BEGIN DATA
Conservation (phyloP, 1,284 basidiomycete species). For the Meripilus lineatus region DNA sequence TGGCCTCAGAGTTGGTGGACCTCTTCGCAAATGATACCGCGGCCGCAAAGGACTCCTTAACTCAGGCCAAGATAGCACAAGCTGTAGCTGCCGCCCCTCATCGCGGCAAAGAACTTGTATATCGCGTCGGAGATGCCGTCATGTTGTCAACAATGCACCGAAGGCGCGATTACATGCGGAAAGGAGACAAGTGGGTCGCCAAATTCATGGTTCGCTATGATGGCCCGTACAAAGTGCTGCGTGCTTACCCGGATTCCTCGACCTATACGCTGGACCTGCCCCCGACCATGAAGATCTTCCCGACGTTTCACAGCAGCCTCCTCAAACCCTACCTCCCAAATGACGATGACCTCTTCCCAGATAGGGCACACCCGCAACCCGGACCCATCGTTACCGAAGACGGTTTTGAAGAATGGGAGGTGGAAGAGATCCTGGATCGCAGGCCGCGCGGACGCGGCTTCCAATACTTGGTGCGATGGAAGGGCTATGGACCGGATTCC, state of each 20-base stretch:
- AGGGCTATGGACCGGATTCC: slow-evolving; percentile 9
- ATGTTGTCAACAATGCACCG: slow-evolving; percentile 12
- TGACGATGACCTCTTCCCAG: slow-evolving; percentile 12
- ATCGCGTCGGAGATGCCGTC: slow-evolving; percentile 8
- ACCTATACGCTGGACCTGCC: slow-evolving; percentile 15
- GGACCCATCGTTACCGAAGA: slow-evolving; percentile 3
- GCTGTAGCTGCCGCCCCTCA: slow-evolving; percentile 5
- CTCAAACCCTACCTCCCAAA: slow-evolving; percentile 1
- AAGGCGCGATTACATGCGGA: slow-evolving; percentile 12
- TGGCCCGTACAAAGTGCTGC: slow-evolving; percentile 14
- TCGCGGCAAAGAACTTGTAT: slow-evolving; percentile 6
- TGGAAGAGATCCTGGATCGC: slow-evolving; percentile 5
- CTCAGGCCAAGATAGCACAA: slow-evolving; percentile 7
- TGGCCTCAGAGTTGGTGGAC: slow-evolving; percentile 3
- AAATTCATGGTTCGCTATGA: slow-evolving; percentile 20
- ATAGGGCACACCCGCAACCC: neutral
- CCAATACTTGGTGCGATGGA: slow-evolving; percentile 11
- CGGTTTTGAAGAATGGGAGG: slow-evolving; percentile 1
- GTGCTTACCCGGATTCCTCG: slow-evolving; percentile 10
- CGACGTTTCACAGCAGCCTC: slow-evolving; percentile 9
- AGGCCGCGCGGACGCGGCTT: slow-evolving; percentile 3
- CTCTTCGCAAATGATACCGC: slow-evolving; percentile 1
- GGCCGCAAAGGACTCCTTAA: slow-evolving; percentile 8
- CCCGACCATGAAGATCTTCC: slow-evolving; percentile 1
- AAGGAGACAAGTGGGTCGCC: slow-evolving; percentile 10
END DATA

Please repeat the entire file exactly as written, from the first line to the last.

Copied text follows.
Conservation (phyloP, 1,284 basidiomycete species). For the Meripilus lineatus region DNA sequence TGGCCTCAGAGTTGGTGGACCTCTTCGCAAATGATACCGCGGCCGCAAAGGACTCCTTAACTCAGGCCAAGATAGCACAAGCTGTAGCTGCCGCCCCTCATCGCGGCAAAGAACTTGTATATCGCGTCGGAGATGCCGTCATGTTGTCAACAATGCACCGAAGGCGCGATTACATGCGGAAAGGAGACAAGTGGGTCGCCAAATTCATGGTTCGCTATGATGGCCCGTACAAAGTGCTGCGTGCTTACCCGGATTCCTCGACCTATACGCTGGACCTGCCCCCGACCATGAAGATCTTCCCGACGTTTCACAGCAGCCTCCTCAAACCCTACCTCCCAAATGACGATGACCTCTTCCCAGATAGGGCACACCCGCAACCCGGACCCATCGTTACCGAAGACGGTTTTGAAGAATGGGAGGTGGAAGAGATCCTGGATCGCAGGCCGCGCGGACGCGGCTTCCAATACTTGGTGCGATGGAAGGGCTATGGACCGGATTCC, state of each 20-base stretch:
- AGGGCTATGGACCGGATTCC: slow-evolving; percentile 9
- ATGTTGTCAACAATGCACCG: slow-evolving; percentile 12
- TGACGATGACCTCTTCCCAG: slow-evolving; percentile 12
- ATCGCGTCGGAGATGCCGTC: slow-evolving; percentile 8
- ACCTATACGCTGGACCTGCC: slow-evolving; percentile 15
- GGACCCATCGTTACCGAAGA: slow-evolving; percentile 3
- GCTGTAGCTGCCGCCCCTCA: slow-evolving; percentile 5
- CTCAAACCCTACCTCCCAAA: slow-evolving; percentile 1
- AAGGCGCGATTACATGCGGA: slow-evolving; percentile 12
- TGGCCCGTACAAAGTGCTGC: slow-evolving; percentile 14
- TCGCGGCAAAGAACTTGTAT: slow-evolving; percentile 6
- TGGAAGAGATCCTGGATCGC: slow-evolving; percentile 5
- CTCAGGCCAAGATAGCACAA: slow-evolving; percentile 7
- TGGCCTCAGAGTTGGTGGAC: slow-evolving; percentile 3
- AAATTCATGGTTCGCTATGA: slow-evolving; percentile 20
- ATAGGGCACACCCGCAACCC: neutral
- CCAATACTTGGTGCGATGGA: slow-evolving; percentile 11
- CGGTTTTGAAGAATGGGAGG: slow-evolving; percentile 1
- GTGCTTACCCGGATTCCTCG: slow-evolving; percentile 10
- CGACGTTTCACAGCAGCCTC: slow-evolving; percentile 9
- AGGCCGCGCGGACGCGGCTT: slow-evolving; percentile 3
- CTCTTCGCAAATGATACCGC: slow-evolving; percentile 1
- GGCCGCAAAGGACTCCTTAA: slow-evolving; percentile 8
- CCCGACCATGAAGATCTTCC: slow-evolving; percentile 1
- AAGGAGACAAGTGGGTCGCC: slow-evolving; percentile 10